Advancing the Theory of Technological Competency as Caring in Nursing: The Universal Technological DomainParticipative EngagingParticipative engaging promotes theopportunity for simultaneous practice of sharedactivities that are crucial to knowing persons.In this engagement, the alternating rhythm ofimplementation and evaluation occurs duringwhich the nurse enters the world of the other andengages in continuous knowing (Locsin, 2010).Discovery and Advancing Knowing Withinthe Universal Technological DomainDiscovery of further knowledge about theperson that is derived from the process ofknowing, designing, and participative engaginginforms the nurse and the one nursed in anintegrated and seamless practice, illuminatingthe generative nature of technological knowingin nursing. Both the nurse and the person beingnursed cocreate and mutually experience nursingfor the purpose of realizing each other’s hopes,dreams, and aspirations. The ongoing cognitiveengagement and plenary practice of knowingpersons using technologies of human careillustrate advancing discovery of knowledge.As a conceptualization of themultidimensional nature of technology embeddedwithin nursing in contemporary practice, theuniversal technological domain is boundary-lessas signified by the mobius-like wave in Figure 1,and coextensive with the nurse and nursed.The notion of complexity and complex dynamicswithin the universal technological domaintherefore open the realm to discovery andadvancing knowing.Theoretical Concepts DevelopmentNurses as Technological ConnoisseursContemporary nursing stresses knowingpersons as a process of nursing in which humanbeings are appreciated through practicetechnologies that provide acknowledgementsof their humanness (Locsin & Purnell, 2009).The expert nurse as a connoisseur of practicetechnologies demonstrates seamless skills, withconnoisseurship being “as much of an art ofdoing as an art of knowing” (Polanyi, 1962,p. 54). In situations of critical care, nurses astechnological connoisseurs choose delicatelyhoned complex responses to human needs inorder to maintain or to titrate life in their actions.This profound way of knowing underpins theprocess in which nursing technologies are usedto engage persons more fully as participants intheir care, and to know them as not needing tobe “fixed,” or to be made whole again (Boykin &Schoenhofer, 2001): They are already whole. Inthis process of knowing through technologicalcompetence grounded in caring, the practice ofnursing is made meaningful and valuable, and itsoutcomes made visibly clear.Nevertheless, while technology has greatpotential to bring the nurse closer to the patient52by enhancing the nurse’s ability to know theperson more fully (Locsin & Purnell, 2007), it isconversely possible that technology can increasethe gap between the nurse and the personnursed. Such situations may occur through thenurse’s conscious disregard of the patient asperson, and ignorance of the nursing imperativeto know the patient who has hopes, dreams, andaspirations for living. Sadly, nurses are often tornbetween the medical dictum of a focus on humanparts, and their nursing stance of caring for thewhole person.In many situations, nurses contemplate thenotion that advanced technology may distancethem from patients because they need to paysuch close and extensive attention to themachine technologies (Locsin, 1999). However,one can understand and appreciate that it isthrough these technologies that criticalinformation about the person can be moreaccurately obtained, thereby allowing nursesto focus more on being with the person who isbeing nursed, rather than simply illustratingproficiency with the technology. When the latteroccurs, such situations can lead nurses todemonstrate technological proficiency as a skillor technique rather than as the artful andknowledgeable expression of nursing as caring.With these conceptual tensions of beinghuman, of nursing, and of technological knowing,varying expectations of purpose and focus areconstrued within the descriptions of humanwholeness and human completeness. It is herethat we return to our original question: Can atheory-based practice of nursing preservehumanness in an overwhelmingly technologicalworld of human healthcare? If a theory of nursinganswers to the contemporary practice need tobe grounded in an affirmation of the realities oftechnology as both internal and external humanenvironments, and to the necessity for a practiceprocess of knowing persons as wholes groundedin caring, the answer is clearly in the affirmative.Human Naturalness and Human WholenessThe notion of persons as wholes and naturalregardless of artificial parts is fundamental to theunderstanding of knowing a person as a humanbeing, and not an object. Within this perspectivethat is consonant with the unitary transformativeparadigm (Newman, Sime, & Corcoran-Perry,1991), the lack of a human part or parts doesnot render the human being as less of a person.From a human science viewpoint, human beingsare understood as more than and different fromthe sum of their parts, therefore, the personremains whole at all times.Another view of the meaning of being humanencompasses the idea of completeness. Thisperspective is grounded in the totality paradigm(Parse, 1987). Human completeness implies thathuman beings have a sufficiency of requisite andInternational Journal for Human Caringexpected parts. Completeness is held to be theideal illustration of a human person, in which aperson as object is known from a studiedanatomical and physiological human perspective:With a totality or completeness of parts view, theperson is regarded as “normal” when all parts arecomplete. The implication of this perspective isthat with a part missing, the person may beappreciated as less human and at riskfor objectification.The objectification of persons occurs andbecomes conventional when nurses practicenursing as merely the achievement andcompletion of tasks. Situations such as these canexist when persons are viewed as objects of careand therefore only as recipients of care, whopassively and “patiently” await the “nursing” to berendered by the nurse. However, when personsare recognized as participants in their care, agestalt opens up into a process of knowing inwhich caring can be expressed in complex ways.A feature of this practice process of nursing isthe expectation of commitment to know the onenursed. Committed knowing is expressed bythe nurse in the appreciation, design, andengagement of practice to facilitate thepreservation of humanness. Instead of doingfor the patient, the nurse is now able to be withthe patient in mutual knowing.Implications for Nursing and Its PracticeThe mandate is clear for a nursing practicethat is based on the intention to know personsmore fully as human beings, transcending thenotion of persons as objects of care. The nurseis challenged to know persons as whole usingevery possible creative, imaginative, andinnovative way to appreciate and celebrate theirintentions. Nurses need to return to an overridingimperative of practice to know persons more fullyas whole in order to maintain and sustain theirhumanness.Communicating Nursing PracticeWith technological knowing in nursing,communicating the cocreated moment betweenthe nurse and the one nursed is essential, ifnursing is to preserve the humanness of personsin a nursing practice grounded in environmentsof nursing caring. As perceptive as the nursecan be of the nursing situation (Boykin &Schoenhofer, 2001), the technological knowingof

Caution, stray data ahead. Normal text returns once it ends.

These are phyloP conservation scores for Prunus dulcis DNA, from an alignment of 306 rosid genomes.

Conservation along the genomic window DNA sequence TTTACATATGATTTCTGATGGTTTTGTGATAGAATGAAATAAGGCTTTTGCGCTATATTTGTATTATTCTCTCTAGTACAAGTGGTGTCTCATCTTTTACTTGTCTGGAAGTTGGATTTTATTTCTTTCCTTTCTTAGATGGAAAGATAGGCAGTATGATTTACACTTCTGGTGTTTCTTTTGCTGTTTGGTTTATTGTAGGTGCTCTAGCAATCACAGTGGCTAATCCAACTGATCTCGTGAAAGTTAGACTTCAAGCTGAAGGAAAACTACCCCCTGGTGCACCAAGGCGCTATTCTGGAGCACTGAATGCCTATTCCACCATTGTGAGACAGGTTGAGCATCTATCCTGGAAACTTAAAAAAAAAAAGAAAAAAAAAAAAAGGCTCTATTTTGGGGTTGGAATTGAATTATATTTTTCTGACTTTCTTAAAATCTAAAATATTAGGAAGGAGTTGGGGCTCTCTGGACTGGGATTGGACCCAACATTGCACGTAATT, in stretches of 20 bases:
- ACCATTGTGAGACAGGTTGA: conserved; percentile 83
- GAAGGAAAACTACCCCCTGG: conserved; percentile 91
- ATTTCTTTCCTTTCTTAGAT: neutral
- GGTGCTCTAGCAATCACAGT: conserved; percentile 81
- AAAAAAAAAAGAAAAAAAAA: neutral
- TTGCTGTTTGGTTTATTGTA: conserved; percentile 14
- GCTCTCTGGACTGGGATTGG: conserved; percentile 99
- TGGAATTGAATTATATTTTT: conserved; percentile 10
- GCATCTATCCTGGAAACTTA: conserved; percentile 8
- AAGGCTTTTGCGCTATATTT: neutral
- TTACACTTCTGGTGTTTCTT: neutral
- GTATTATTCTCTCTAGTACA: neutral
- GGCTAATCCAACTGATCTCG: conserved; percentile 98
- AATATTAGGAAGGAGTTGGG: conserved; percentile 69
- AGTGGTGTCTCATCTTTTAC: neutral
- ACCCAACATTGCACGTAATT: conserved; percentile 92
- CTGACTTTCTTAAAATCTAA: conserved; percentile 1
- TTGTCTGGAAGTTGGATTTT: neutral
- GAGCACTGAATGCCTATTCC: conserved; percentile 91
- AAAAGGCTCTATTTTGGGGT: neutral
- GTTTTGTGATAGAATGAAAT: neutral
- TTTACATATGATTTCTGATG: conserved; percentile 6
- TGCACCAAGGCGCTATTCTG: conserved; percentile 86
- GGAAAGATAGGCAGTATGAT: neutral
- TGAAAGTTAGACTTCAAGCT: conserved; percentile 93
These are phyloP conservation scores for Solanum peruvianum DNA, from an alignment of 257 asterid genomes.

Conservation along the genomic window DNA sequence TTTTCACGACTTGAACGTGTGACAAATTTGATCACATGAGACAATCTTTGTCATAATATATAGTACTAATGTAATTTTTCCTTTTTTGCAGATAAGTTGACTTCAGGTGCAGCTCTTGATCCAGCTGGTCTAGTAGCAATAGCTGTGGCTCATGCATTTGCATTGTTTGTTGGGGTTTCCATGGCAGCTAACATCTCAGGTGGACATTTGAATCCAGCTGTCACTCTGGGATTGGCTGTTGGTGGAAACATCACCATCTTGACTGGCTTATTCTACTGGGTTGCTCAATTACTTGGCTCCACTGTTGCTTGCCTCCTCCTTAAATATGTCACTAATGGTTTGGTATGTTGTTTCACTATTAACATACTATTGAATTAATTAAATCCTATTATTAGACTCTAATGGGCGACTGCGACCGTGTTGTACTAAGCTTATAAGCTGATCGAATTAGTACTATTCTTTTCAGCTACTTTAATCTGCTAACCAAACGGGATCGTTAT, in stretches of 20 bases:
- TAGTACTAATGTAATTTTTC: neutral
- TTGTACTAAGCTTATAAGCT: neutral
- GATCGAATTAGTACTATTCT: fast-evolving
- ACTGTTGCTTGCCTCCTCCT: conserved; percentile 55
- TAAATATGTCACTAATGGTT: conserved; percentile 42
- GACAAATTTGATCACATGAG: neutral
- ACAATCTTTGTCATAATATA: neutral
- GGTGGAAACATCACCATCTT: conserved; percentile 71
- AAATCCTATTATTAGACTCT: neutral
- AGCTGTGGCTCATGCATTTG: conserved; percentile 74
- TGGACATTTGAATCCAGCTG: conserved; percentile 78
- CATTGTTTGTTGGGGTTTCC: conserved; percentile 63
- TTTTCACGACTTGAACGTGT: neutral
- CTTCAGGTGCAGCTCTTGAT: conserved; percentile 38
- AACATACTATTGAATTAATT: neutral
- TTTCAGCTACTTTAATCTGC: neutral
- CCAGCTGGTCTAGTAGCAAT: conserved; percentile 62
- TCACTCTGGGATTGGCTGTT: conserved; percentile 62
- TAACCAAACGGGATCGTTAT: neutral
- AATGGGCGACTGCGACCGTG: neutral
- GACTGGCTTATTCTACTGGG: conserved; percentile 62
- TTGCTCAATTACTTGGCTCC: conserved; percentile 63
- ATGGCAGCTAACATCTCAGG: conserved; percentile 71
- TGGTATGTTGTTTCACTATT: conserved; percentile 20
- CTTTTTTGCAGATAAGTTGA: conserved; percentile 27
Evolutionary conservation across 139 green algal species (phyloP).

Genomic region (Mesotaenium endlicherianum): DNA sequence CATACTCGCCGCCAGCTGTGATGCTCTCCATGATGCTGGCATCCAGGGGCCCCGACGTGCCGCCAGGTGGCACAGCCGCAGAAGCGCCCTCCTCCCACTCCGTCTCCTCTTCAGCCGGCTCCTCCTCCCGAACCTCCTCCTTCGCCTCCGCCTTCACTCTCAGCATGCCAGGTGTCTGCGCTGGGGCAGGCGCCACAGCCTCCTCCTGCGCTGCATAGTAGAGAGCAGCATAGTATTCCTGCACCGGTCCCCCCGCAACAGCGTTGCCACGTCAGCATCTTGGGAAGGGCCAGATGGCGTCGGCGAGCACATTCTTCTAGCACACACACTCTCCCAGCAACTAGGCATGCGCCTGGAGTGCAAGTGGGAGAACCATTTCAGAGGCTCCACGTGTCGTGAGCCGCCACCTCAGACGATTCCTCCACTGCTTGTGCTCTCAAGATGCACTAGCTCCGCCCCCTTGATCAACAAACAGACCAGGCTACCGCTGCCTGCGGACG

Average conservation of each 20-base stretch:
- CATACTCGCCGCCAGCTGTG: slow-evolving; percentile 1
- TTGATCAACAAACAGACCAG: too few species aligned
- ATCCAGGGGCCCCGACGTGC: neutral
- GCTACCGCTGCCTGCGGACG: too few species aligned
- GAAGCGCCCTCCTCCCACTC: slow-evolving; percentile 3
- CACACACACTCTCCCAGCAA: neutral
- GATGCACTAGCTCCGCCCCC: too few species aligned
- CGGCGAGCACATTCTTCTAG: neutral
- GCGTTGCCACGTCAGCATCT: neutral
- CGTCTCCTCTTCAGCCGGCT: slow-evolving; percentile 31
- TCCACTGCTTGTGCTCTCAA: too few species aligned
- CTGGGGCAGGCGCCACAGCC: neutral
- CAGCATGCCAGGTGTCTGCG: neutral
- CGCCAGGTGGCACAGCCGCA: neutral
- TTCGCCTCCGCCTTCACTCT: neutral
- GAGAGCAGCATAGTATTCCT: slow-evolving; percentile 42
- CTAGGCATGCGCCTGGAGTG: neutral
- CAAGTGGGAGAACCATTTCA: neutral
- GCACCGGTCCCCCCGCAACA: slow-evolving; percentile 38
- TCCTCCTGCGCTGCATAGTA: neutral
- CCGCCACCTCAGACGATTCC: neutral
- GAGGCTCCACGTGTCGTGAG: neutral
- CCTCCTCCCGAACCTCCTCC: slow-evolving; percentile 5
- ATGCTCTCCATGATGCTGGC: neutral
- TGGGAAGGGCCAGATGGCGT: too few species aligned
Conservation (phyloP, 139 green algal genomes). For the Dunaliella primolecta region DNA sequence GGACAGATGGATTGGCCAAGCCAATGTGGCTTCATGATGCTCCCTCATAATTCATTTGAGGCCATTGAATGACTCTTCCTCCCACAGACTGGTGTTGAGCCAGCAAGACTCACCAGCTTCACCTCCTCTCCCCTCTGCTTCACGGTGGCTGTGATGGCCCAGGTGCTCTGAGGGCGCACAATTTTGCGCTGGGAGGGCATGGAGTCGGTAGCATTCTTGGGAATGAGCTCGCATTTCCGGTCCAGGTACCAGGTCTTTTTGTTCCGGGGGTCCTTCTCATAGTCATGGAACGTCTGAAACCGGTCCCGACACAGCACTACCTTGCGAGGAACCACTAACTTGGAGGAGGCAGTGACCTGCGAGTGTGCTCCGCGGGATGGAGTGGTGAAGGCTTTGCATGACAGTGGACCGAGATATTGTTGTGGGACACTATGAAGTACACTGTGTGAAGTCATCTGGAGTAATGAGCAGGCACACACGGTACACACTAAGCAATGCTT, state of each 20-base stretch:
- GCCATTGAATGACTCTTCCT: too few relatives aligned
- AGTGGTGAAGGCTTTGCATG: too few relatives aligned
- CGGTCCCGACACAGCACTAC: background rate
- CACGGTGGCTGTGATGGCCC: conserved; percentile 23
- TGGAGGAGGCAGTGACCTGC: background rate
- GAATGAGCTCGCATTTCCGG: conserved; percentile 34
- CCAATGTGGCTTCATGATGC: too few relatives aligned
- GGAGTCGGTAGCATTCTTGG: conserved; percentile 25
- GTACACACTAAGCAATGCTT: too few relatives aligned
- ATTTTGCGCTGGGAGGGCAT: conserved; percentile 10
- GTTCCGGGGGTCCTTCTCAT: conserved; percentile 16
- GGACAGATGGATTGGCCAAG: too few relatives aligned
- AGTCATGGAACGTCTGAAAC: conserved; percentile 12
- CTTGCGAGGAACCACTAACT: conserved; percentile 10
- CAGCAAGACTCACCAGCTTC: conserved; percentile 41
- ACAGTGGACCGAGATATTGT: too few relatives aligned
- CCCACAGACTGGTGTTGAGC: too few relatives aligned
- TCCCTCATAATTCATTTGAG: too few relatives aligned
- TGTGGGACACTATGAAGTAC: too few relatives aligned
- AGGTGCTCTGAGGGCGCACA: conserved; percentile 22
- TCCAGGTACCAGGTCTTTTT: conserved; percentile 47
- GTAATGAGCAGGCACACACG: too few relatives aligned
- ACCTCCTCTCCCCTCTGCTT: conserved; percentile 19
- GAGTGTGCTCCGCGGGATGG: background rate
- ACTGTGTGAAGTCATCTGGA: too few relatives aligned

are challenged to sustain their caring nursing practice while responding to the complex technological demands of modern healthcare . This paper explicates a further development of the theory of technological competency as caring in nursing (TCCN) that embraces the universal domain of technology .
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Le genou de Lucy. Odile Jacob. 1999. Coppens Y. Pré-textes. L’homme préhistorique en morceaux. Eds Odile Jacob. 2011. Costentin J., Delaveau P. Café, thé, chocolat, les bons effets sur le cerveau et pour le corps. Editions Odile Jacob. 2010. 3 Crawford M., Marsh D. The driving force : food in human evolution and the future.